In this largest community-based cohort study to date, we observed an IR for SVT of around 1.3 new cases per 1000 person-years. The risk of subsequent VTE sequelae was relatively low at 4.1%, and these risks likely are highest in the first month after SVT diagnosis and occur more often in patients with cancer and in those who experience an SVT in the absence of varicose veins. Future studies are warranted to risk-stratify patients with SVT in order to tailor anticoagulant treatment to those at highest risk of VTE.


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  • Contributors The original idea behind this study arose in discussions between G-JG, AWH and DAF. SC and G-JG performed data collection and data analysis, and prepared a first version of the manuscript, with further intellectual input from FR, AWH and DAF. G-JG (the manuscript’s guarantor) affirmed that the manuscript is an honest, accurate and transparent account of the study being reported; that no important aspects of the study have been omitted; and that any discrepancies from the study as planned (and, if relevant, registered) have been explained.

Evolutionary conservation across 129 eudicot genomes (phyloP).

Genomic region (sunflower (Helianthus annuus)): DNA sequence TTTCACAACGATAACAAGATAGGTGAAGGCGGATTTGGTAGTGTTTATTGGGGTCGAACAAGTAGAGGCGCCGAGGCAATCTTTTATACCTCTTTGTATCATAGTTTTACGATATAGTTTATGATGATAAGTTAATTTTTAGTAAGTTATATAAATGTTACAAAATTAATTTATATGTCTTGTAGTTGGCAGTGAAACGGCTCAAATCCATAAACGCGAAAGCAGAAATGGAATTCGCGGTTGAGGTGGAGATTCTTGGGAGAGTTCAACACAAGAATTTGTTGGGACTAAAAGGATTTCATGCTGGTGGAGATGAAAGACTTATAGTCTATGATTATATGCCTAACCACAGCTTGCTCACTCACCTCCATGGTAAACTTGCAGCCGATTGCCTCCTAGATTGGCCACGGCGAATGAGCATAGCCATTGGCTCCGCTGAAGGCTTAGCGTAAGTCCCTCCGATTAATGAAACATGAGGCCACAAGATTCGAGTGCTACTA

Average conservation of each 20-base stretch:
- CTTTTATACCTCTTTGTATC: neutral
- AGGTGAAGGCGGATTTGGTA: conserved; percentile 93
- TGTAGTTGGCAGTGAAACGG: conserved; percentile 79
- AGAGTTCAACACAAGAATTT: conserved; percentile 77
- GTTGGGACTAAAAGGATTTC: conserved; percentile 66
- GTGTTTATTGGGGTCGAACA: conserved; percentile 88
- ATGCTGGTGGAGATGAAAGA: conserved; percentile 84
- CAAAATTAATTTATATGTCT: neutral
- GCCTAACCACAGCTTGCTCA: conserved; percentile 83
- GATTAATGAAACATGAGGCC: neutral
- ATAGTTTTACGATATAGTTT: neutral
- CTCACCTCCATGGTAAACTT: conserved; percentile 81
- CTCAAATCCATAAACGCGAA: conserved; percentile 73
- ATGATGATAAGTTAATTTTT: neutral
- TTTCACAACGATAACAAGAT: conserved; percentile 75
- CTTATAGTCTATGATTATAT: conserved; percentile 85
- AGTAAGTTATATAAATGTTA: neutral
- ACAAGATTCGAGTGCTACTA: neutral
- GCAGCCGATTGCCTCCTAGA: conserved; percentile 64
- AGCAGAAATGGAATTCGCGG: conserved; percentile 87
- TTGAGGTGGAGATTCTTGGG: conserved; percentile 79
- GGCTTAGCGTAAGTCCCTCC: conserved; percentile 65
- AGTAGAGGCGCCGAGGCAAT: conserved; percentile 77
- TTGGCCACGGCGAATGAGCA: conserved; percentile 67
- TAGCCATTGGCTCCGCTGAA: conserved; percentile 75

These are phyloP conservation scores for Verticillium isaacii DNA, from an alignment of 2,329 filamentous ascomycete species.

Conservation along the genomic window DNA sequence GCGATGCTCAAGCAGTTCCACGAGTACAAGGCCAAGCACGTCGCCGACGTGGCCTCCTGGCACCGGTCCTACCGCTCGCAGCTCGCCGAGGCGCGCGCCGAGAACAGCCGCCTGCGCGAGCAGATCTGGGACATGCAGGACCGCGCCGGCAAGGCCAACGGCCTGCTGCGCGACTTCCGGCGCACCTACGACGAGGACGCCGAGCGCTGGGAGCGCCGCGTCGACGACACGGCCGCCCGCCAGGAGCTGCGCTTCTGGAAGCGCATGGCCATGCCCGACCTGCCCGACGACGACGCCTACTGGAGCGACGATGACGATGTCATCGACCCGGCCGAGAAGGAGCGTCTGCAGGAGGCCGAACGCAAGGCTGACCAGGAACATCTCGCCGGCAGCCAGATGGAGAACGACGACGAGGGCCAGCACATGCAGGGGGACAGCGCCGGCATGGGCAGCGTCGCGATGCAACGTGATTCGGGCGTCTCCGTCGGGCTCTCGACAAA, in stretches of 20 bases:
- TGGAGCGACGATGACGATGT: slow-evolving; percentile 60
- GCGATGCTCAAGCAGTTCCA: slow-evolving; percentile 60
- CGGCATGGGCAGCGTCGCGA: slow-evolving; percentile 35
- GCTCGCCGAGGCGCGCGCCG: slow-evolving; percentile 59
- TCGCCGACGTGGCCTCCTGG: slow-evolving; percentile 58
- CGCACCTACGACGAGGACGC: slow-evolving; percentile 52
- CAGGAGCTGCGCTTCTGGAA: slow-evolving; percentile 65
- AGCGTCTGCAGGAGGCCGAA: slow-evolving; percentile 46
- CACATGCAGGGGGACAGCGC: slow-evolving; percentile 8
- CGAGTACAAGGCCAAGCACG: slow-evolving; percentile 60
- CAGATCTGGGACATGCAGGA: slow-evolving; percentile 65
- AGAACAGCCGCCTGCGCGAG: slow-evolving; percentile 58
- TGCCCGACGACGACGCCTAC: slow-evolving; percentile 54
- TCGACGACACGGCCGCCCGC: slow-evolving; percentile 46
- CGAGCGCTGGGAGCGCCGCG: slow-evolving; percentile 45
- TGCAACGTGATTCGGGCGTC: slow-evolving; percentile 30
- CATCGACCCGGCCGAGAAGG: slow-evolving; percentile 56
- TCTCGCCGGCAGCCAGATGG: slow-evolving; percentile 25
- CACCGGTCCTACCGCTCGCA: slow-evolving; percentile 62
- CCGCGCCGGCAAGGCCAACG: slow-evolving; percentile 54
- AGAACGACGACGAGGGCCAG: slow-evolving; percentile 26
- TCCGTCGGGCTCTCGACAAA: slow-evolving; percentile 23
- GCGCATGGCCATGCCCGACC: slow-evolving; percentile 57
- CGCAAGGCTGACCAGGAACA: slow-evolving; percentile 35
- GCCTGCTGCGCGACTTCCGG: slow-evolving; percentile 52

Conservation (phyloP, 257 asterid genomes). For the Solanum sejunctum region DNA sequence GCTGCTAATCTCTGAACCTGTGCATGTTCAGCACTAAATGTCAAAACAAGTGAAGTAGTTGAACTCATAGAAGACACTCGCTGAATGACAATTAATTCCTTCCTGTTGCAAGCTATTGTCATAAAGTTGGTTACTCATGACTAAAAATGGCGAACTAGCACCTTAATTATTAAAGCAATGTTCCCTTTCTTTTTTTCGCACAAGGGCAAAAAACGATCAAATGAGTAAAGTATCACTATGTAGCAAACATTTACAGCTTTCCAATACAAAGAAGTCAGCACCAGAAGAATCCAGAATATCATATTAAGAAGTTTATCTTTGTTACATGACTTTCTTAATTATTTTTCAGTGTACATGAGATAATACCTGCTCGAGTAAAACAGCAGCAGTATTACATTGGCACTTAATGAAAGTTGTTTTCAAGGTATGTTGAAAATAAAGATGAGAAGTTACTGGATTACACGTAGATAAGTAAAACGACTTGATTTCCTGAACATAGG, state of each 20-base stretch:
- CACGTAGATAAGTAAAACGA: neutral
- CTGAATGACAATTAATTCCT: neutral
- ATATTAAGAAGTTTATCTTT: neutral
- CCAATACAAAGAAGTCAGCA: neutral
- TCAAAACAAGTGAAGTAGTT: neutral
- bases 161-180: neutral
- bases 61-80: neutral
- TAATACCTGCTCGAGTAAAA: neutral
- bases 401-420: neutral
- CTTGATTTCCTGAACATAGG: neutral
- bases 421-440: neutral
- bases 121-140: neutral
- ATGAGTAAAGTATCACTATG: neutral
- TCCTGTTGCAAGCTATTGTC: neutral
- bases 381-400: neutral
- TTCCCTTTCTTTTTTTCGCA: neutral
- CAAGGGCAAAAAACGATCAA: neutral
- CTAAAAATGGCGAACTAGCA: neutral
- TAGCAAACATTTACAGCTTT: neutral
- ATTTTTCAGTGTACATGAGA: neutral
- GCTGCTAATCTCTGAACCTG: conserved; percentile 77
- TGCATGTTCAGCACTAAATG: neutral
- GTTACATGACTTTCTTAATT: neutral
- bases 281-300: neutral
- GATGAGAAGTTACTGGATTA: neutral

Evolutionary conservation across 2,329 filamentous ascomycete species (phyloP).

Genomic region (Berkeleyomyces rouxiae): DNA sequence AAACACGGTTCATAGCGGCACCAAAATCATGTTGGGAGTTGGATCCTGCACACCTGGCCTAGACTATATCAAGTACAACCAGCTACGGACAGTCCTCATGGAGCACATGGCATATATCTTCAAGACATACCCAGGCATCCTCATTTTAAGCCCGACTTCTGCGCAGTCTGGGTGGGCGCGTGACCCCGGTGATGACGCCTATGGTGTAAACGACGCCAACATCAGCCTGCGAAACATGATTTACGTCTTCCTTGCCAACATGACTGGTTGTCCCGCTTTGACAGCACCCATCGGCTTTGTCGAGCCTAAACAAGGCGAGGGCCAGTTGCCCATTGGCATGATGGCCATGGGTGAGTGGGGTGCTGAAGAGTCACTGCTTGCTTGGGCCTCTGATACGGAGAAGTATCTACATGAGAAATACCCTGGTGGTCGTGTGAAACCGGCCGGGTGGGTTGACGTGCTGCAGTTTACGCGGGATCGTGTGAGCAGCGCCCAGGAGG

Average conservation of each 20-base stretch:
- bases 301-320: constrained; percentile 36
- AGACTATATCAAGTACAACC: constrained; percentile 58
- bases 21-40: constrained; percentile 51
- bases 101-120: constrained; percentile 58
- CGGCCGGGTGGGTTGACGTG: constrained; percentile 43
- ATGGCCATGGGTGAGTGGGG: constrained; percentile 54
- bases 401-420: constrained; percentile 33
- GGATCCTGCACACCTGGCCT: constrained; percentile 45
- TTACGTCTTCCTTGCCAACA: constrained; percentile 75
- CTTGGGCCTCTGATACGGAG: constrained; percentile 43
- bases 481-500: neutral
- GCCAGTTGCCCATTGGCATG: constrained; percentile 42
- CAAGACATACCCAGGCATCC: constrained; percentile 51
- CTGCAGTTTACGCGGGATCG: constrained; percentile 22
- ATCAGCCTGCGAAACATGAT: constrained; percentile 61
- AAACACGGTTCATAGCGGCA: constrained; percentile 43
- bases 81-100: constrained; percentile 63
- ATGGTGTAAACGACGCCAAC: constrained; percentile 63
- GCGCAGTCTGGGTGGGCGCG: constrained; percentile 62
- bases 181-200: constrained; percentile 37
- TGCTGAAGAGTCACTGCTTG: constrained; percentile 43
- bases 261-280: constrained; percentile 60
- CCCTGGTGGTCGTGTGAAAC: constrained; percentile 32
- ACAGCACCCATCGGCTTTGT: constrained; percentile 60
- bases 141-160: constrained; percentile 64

• Funding This study did not receive any specific funding, yet G-JG is supported by a VENI grant (91616030) from the Netherlands Organisation for Scientific Research (NWO).

  • Competing interests None declared.

  • Patient consent Not required.

  • Ethics approval The study was assessed by the local Institutional Ethics Review Board of the UMC Utrecht.

  • Provenance and peer review Not commissioned; externally peer reviewed.

  • Data sharing statement Patient-level data and statistical codes are available from the corresponding author on request, but the decision to share data may need approval from the steering board from the Utrecht General Practitioner Network.